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Century Rain Mass Market Paperback – May 30, 2006

3.8 out of 5 stars 78 customer reviews

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Editorial Reviews

From Publishers Weekly

In his latest SF novel, Reynolds (Absolution Gap) creates yet another quirky, noirish vision of humanity's future. Three centuries from now, a technologically induced catastrophe, the Nanocaust, makes Earth uninhabitable. Two versions of humanity—the Threshers, who live in a ring of habitats encircling Earth, and the Slashers, who inhabit the outer planets—each blame the other for the disaster. Both groups share access to a system of artificial wormholes, one of which turns out to contain a perfect copy of Earth, sealed off from the rest of the galaxy, at its far end. The Threshers send archeologist Verity Auger to investigate. On this subtly different version of Earth, Wendell Floyd, a second-rate detective and jazz musician living in Paris in the year 1959, is looking into a very odd murder. Then Auger shows up claiming to be the victim's sister and pursued by lethal creatures who look like decaying children. While Reynolds beautifully details this alternate-universe Paris and handles the developing mystery with aplomb, his Thresher and Slasher cultures lack depth and his climax feels a bit jury-rigged. Still, fans of sophisticated hard SF should be pleased.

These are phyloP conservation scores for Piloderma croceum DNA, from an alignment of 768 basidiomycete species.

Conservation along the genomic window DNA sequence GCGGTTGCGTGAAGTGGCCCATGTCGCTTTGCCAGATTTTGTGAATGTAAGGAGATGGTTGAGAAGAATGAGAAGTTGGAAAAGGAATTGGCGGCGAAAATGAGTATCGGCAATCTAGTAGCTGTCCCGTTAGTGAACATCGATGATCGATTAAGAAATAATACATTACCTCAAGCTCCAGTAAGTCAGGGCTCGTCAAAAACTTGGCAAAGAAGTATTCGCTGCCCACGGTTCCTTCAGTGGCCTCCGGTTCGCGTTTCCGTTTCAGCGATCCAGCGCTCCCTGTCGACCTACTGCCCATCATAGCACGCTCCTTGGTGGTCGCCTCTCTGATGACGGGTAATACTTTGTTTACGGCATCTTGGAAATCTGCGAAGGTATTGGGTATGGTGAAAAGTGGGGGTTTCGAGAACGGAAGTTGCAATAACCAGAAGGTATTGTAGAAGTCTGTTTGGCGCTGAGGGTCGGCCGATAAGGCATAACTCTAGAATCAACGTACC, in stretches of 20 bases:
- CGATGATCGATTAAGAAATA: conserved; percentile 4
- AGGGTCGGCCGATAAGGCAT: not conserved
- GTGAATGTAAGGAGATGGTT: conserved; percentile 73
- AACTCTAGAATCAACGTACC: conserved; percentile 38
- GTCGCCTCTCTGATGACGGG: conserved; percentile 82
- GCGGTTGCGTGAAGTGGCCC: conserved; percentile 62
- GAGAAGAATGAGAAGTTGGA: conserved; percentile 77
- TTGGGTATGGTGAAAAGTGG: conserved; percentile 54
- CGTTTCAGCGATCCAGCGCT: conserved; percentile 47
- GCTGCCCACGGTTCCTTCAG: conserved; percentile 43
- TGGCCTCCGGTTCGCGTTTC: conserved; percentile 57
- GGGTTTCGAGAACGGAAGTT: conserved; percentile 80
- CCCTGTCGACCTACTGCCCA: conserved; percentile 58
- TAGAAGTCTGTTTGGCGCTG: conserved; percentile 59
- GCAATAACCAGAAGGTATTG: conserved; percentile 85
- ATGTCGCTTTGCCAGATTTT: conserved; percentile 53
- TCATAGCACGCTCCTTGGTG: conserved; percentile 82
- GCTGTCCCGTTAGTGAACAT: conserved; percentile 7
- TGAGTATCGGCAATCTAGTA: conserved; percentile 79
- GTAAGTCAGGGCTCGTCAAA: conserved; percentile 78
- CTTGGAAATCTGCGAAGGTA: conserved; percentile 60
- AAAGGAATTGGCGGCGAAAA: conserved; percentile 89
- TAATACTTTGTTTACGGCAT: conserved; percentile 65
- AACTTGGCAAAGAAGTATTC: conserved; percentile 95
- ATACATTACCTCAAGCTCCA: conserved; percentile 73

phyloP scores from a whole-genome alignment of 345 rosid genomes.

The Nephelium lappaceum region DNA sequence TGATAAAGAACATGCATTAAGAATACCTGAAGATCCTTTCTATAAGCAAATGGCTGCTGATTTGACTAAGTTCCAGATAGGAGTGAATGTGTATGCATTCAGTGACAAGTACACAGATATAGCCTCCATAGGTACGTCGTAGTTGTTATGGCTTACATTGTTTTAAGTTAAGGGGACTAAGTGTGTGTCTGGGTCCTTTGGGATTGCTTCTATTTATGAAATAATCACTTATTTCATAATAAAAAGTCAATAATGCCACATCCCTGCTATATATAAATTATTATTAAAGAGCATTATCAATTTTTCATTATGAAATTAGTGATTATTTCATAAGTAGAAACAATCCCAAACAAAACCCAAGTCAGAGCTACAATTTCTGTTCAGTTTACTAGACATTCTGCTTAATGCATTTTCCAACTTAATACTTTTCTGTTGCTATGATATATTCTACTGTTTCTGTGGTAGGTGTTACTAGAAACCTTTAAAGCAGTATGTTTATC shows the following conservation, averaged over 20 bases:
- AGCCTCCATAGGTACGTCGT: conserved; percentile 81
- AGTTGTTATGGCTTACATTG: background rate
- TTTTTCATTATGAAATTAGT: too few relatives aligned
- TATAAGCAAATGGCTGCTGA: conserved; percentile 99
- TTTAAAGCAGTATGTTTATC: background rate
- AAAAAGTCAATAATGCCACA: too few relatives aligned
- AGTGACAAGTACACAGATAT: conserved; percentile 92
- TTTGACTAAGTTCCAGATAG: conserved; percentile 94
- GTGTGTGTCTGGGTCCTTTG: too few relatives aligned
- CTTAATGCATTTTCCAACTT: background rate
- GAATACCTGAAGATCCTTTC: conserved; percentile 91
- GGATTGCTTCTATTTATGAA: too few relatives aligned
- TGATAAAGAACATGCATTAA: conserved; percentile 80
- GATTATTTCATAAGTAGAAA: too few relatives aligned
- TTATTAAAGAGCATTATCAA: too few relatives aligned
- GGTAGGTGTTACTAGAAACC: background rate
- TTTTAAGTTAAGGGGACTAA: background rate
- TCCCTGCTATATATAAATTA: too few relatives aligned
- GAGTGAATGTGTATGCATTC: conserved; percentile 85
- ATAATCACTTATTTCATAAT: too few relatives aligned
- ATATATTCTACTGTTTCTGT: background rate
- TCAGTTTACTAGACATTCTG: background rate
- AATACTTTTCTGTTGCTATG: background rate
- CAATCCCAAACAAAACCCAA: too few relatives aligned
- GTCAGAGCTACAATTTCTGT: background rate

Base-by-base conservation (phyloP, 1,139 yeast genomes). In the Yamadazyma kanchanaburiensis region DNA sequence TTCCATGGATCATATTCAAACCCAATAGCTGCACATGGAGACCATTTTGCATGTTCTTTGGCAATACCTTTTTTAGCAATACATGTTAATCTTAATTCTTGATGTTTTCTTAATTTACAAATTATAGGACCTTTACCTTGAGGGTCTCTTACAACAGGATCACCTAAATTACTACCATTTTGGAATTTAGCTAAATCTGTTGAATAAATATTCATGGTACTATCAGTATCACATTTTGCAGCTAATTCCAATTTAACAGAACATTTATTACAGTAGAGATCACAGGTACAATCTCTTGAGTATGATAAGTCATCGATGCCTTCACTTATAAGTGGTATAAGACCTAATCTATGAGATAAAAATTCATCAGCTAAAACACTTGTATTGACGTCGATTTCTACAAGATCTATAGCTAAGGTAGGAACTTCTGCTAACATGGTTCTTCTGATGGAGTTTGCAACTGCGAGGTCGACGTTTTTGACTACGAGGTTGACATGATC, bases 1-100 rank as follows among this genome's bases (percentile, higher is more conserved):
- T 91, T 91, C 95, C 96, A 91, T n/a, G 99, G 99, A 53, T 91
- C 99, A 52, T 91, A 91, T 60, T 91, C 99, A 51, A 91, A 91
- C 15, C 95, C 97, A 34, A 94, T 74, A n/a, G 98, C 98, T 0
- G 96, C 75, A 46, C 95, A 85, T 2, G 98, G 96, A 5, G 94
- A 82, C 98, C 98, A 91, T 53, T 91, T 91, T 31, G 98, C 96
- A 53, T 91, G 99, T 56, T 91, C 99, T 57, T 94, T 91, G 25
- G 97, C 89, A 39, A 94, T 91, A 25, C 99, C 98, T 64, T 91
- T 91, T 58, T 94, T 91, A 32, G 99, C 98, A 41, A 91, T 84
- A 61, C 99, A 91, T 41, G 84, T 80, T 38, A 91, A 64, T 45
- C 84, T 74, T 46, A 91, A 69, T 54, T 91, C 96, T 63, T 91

Copyright © Reed Business Information, a division of Reed Elsevier Inc. All rights reserved. --This text refers to an out of print or unavailable edition of this title.

From Booklist

Twenty-third-century Earth is an uninhabitable wasteland overrun by rogue nanotechnology. When archaeologist Verity Auger, studying the relics of twentieth- and twenty-first-century Earth, is accused of reckless endangerment after a child in her care nearly dies, shadowy government forces within her department offer her an out in the form of a mission to retrieve information from somewhere where her knowledge of the mid-twentieth century will be useful. Not until she is well underway do they inpart that her destination is an ALS (anomalous large structure) at the end of a wormhole in which 1950s Earth, slightly changed, is preserved. At that other end of the wormhole, Wendell Floyd is a Parisian PI working a case that gets stranger and more dangerous as he and partner Custine uncover the evidence, which is precisely the information Verity must fetch. The threads come together in a race to save both Earths from extremists, in which Verity and Floyd frantically search for the significance and location of three metal spheres. Reynolds blends noirish sleuthing and hard sf remarkably well. Regina Schroeder